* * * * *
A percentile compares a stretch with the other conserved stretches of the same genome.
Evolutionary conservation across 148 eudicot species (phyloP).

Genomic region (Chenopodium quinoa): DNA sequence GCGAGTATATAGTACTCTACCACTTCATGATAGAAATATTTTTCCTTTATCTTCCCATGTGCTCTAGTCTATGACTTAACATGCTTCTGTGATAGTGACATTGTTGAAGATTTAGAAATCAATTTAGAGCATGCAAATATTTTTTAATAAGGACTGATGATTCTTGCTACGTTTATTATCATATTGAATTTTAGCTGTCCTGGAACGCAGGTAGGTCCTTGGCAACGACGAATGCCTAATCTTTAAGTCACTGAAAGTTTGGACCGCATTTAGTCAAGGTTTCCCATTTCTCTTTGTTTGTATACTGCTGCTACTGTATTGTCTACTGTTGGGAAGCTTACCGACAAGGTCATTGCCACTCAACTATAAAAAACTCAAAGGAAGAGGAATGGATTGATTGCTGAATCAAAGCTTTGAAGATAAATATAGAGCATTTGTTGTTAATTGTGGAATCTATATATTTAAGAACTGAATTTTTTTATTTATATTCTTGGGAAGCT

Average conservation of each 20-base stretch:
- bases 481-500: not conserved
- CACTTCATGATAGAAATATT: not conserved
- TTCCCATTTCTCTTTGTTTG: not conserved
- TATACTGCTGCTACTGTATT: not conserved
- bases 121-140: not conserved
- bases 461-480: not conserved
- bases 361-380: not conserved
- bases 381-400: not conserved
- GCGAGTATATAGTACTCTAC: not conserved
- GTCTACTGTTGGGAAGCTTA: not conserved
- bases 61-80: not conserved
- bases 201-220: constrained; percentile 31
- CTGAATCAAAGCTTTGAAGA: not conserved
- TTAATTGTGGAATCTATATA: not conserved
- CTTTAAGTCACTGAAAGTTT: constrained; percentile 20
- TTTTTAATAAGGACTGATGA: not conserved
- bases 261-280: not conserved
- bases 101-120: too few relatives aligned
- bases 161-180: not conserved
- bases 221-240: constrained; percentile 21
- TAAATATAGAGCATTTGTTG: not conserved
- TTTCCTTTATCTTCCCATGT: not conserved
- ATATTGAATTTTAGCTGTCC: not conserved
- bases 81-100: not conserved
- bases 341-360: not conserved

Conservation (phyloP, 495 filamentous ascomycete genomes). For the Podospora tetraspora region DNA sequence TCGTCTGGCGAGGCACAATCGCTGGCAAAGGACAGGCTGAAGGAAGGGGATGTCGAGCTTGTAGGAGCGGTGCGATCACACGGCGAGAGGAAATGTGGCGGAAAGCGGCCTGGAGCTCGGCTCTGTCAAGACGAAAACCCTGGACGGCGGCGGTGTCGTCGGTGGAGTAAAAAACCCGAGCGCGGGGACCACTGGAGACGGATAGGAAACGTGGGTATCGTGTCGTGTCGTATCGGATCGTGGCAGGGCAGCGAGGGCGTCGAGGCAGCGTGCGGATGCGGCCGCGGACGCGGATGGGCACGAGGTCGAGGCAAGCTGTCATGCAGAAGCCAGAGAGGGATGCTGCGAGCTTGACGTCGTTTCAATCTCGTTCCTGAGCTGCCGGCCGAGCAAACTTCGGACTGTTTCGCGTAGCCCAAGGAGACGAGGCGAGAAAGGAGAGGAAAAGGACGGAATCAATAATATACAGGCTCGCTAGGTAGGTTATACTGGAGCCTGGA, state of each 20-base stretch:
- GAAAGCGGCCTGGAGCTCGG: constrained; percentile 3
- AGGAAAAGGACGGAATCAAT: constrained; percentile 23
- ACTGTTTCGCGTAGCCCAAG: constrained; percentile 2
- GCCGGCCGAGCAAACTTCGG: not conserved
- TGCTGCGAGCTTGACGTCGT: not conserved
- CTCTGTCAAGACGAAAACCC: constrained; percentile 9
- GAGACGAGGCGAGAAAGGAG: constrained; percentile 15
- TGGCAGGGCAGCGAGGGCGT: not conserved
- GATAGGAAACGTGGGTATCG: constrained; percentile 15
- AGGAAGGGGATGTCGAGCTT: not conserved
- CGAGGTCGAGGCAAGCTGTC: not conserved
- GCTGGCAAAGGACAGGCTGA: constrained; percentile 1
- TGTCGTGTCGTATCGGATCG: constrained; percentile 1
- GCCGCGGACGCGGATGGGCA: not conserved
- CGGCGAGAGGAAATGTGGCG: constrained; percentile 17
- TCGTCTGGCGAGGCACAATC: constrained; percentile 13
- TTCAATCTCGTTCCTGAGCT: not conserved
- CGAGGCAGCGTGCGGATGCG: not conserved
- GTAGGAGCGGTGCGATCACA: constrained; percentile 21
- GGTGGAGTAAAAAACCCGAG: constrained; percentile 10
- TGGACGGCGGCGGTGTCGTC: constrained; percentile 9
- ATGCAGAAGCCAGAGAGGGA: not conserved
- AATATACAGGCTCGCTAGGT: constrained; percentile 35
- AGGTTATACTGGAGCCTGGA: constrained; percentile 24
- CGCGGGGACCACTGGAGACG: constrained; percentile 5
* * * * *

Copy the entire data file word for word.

A percentile compares a stretch with the other conserved stretches of the same genome.
Evolutionary conservation across 148 eudicot species (phyloP).

Genomic region (Chenopodium quinoa): DNA sequence GCGAGTATATAGTACTCTACCACTTCATGATAGAAATATTTTTCCTTTATCTTCCCATGTGCTCTAGTCTATGACTTAACATGCTTCTGTGATAGTGACATTGTTGAAGATTTAGAAATCAATTTAGAGCATGCAAATATTTTTTAATAAGGACTGATGATTCTTGCTACGTTTATTATCATATTGAATTTTAGCTGTCCTGGAACGCAGGTAGGTCCTTGGCAACGACGAATGCCTAATCTTTAAGTCACTGAAAGTTTGGACCGCATTTAGTCAAGGTTTCCCATTTCTCTTTGTTTGTATACTGCTGCTACTGTATTGTCTACTGTTGGGAAGCTTACCGACAAGGTCATTGCCACTCAACTATAAAAAACTCAAAGGAAGAGGAATGGATTGATTGCTGAATCAAAGCTTTGAAGATAAATATAGAGCATTTGTTGTTAATTGTGGAATCTATATATTTAAGAACTGAATTTTTTTATTTATATTCTTGGGAAGCT

Average conservation of each 20-base stretch:
- bases 481-500: not conserved
- CACTTCATGATAGAAATATT: not conserved
- TTCCCATTTCTCTTTGTTTG: not conserved
- TATACTGCTGCTACTGTATT: not conserved
- bases 121-140: not conserved
- bases 461-480: not conserved
- bases 361-380: not conserved
- bases 381-400: not conserved
- GCGAGTATATAGTACTCTAC: not conserved
- GTCTACTGTTGGGAAGCTTA: not conserved
- bases 61-80: not conserved
- bases 201-220: constrained; percentile 31
- CTGAATCAAAGCTTTGAAGA: not conserved
- TTAATTGTGGAATCTATATA: not conserved
- CTTTAAGTCACTGAAAGTTT: constrained; percentile 20
- TTTTTAATAAGGACTGATGA: not conserved
- bases 261-280: not conserved
- bases 101-120: too few relatives aligned
- bases 161-180: not conserved
- bases 221-240: constrained; percentile 21
- TAAATATAGAGCATTTGTTG: not conserved
- TTTCCTTTATCTTCCCATGT: not conserved
- ATATTGAATTTTAGCTGTCC: not conserved
- bases 81-100: not conserved
- bases 341-360: not conserved

Conservation (phyloP, 495 filamentous ascomycete genomes). For the Podospora tetraspora region DNA sequence TCGTCTGGCGAGGCACAATCGCTGGCAAAGGACAGGCTGAAGGAAGGGGATGTCGAGCTTGTAGGAGCGGTGCGATCACACGGCGAGAGGAAATGTGGCGGAAAGCGGCCTGGAGCTCGGCTCTGTCAAGACGAAAACCCTGGACGGCGGCGGTGTCGTCGGTGGAGTAAAAAACCCGAGCGCGGGGACCACTGGAGACGGATAGGAAACGTGGGTATCGTGTCGTGTCGTATCGGATCGTGGCAGGGCAGCGAGGGCGTCGAGGCAGCGTGCGGATGCGGCCGCGGACGCGGATGGGCACGAGGTCGAGGCAAGCTGTCATGCAGAAGCCAGAGAGGGATGCTGCGAGCTTGACGTCGTTTCAATCTCGTTCCTGAGCTGCCGGCCGAGCAAACTTCGGACTGTTTCGCGTAGCCCAAGGAGACGAGGCGAGAAAGGAGAGGAAAAGGACGGAATCAATAATATACAGGCTCGCTAGGTAGGTTATACTGGAGCCTGGA, state of each 20-base stretch:
- GAAAGCGGCCTGGAGCTCGG: constrained; percentile 3
- AGGAAAAGGACGGAATCAAT: constrained; percentile 23
- ACTGTTTCGCGTAGCCCAAG: constrained; percentile 2
- GCCGGCCGAGCAAACTTCGG: not conserved
- TGCTGCGAGCTTGACGTCGT: not conserved
- CTCTGTCAAGACGAAAACCC: constrained; percentile 9
- GAGACGAGGCGAGAAAGGAG: constrained; percentile 15
- TGGCAGGGCAGCGAGGGCGT: not conserved
- GATAGGAAACGTGGGTATCG: constrained; percentile 15
- AGGAAGGGGATGTCGAGCTT: not conserved
- CGAGGTCGAGGCAAGCTGTC: not conserved
- GCTGGCAAAGGACAGGCTGA: constrained; percentile 1
- TGTCGTGTCGTATCGGATCG: constrained; percentile 1
- GCCGCGGACGCGGATGGGCA: not conserved
- CGGCGAGAGGAAATGTGGCG: constrained; percentile 17
- TCGTCTGGCGAGGCACAATC: constrained; percentile 13
- TTCAATCTCGTTCCTGAGCT: not conserved
- CGAGGCAGCGTGCGGATGCG: not conserved
- GTAGGAGCGGTGCGATCACA: constrained; percentile 21
- GGTGGAGTAAAAAACCCGAG: constrained; percentile 10
- TGGACGGCGGCGGTGTCGTC: constrained; percentile 9
- ATGCAGAAGCCAGAGAGGGA: not conserved
- AATATACAGGCTCGCTAGGT: constrained; percentile 35
- AGGTTATACTGGAGCCTGGA: constrained; percentile 24
- CGCGGGGACCACTGGAGACG: constrained; percentile 5